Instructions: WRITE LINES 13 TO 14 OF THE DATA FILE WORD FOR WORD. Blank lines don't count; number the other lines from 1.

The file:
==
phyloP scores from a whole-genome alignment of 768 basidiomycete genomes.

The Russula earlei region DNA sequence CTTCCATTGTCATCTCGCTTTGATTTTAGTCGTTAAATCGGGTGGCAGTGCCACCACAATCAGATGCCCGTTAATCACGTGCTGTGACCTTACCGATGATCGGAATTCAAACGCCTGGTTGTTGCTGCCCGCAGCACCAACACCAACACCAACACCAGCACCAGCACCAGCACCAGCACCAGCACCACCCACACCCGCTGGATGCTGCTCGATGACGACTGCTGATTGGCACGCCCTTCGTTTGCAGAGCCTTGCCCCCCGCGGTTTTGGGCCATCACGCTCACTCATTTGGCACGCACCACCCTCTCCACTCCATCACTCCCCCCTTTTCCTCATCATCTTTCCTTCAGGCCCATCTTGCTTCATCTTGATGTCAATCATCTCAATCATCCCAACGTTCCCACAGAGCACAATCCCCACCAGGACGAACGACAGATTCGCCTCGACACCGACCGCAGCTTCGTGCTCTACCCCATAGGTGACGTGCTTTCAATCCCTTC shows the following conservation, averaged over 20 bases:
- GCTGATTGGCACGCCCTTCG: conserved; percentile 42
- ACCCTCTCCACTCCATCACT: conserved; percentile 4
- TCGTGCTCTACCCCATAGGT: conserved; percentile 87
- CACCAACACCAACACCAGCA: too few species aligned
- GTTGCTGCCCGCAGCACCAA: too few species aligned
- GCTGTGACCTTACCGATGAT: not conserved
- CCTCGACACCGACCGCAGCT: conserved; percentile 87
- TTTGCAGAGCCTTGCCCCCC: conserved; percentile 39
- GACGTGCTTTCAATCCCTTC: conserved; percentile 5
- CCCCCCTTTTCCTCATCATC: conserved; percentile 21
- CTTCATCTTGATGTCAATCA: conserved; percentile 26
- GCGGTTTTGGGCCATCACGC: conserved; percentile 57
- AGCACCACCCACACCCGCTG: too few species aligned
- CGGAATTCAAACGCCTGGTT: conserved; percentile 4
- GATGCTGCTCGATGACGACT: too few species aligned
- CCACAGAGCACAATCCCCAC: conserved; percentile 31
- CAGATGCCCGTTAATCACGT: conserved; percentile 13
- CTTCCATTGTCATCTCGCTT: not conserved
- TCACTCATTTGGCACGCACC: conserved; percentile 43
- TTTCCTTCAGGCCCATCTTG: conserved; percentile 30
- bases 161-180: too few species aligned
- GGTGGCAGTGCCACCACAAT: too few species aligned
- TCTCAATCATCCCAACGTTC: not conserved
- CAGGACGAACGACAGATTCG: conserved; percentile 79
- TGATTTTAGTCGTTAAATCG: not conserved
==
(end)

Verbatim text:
- CTTCATCTTGATGTCAATCA: conserved; percentile 26
- GCGGTTTTGGGCCATCACGC: conserved; percentile 57